by: High Country News
Nearly 11 million acres of Indigenous land. Approximately 250 Tribal nations. Over 160 violence-backed treaties and land seizures. Fifty-two universities. Discover the bloody history behind land-grant universities.
The Native Land Digital Map highlights traditional territories, treaties, and languages across the United States, Canada, and beyond. Use this interactive resource to understand and acknowledge the traditional lands on which you work and live.
by: Dr. Sharon Hausam
Provides a high-level overview of Tribal Sovereignty.
The following state-by-state listing of Indian Tribes or groups are federally recognized and eligible for funding and services from the Bureau of Indian Affairs (BIA). The list also includes Indian Tribes or groups that are recognized by the states, when the state has established such authority. This acknowledges their status within the state but does not guarantee funding from the state or the federal government.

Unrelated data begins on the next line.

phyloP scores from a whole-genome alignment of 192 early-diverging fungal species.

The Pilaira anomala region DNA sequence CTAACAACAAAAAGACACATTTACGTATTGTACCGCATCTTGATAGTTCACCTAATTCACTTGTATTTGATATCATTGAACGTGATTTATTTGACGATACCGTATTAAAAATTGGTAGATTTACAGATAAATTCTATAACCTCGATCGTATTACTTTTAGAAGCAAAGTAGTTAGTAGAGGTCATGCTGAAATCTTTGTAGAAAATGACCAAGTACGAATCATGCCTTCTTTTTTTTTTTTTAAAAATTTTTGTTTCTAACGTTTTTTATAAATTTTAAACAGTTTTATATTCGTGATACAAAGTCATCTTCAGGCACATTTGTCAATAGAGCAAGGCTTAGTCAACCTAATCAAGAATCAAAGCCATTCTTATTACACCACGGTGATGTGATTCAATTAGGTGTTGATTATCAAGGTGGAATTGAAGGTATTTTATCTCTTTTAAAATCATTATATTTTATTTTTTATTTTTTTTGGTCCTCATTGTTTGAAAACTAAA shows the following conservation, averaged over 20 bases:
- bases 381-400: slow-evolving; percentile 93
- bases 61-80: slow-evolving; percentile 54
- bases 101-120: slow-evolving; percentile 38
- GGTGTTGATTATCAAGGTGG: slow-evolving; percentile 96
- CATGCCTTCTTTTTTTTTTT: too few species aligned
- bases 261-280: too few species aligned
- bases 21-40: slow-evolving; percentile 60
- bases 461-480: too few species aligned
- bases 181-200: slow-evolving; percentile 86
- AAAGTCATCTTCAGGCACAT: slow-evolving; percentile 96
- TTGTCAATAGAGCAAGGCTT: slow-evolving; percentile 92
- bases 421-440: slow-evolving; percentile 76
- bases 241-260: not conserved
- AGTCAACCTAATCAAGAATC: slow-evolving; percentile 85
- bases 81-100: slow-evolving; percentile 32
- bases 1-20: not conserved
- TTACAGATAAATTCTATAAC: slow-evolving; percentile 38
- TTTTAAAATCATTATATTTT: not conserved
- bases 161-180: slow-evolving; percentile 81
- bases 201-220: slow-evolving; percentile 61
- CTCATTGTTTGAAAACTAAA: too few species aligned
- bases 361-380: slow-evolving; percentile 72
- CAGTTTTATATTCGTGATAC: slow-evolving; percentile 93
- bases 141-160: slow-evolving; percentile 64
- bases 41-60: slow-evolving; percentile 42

by: William C. Canby, Jr.
by: Vine Deloria, Jr.
by: Dina Gilio-Whitaker
What You Can Do
Identify who’s homelands you reside and work on.
Upon acknowledging who’s land you're on, take the time to learn about the people and communities that are still alive and present.
Identify treaties and court cases related to local Tribes to learn more about how their sovereignty came to be.
Offer equal authorship to your Tribal partners on the publication that are created from the project experience.
Tribal governments are sovereign nations and community leaders should be afforded the same respect and regard as you would give to the leaders of any country.
PARTICIPATING IN ACTIVE LISTENING
Understand the importance of active listening when engaging with Tribal communities.
Each Tribal nation has different discourse styles, including length of response time, traditional protocols to follow and vocabulary.
Incentives and gift-giving are considered common practice to express appreciation for the exchange of time. This is often demonstrated in bringing food / having parking passes for meetings, and ensuring the comfort of guests and the space that you have invited them to.
by: Melodie Lopez
by: Members of the West Coast Tribal Caucus of the West Coast Alliance
A guide for agencies working with West Coast Tribes on Ocean and Coastal Issues.
by: Crystal Leonetti
A presentation by the first Indigenous woman to ever serve as a U.S. Fish and Wildlife Service Native American liaison.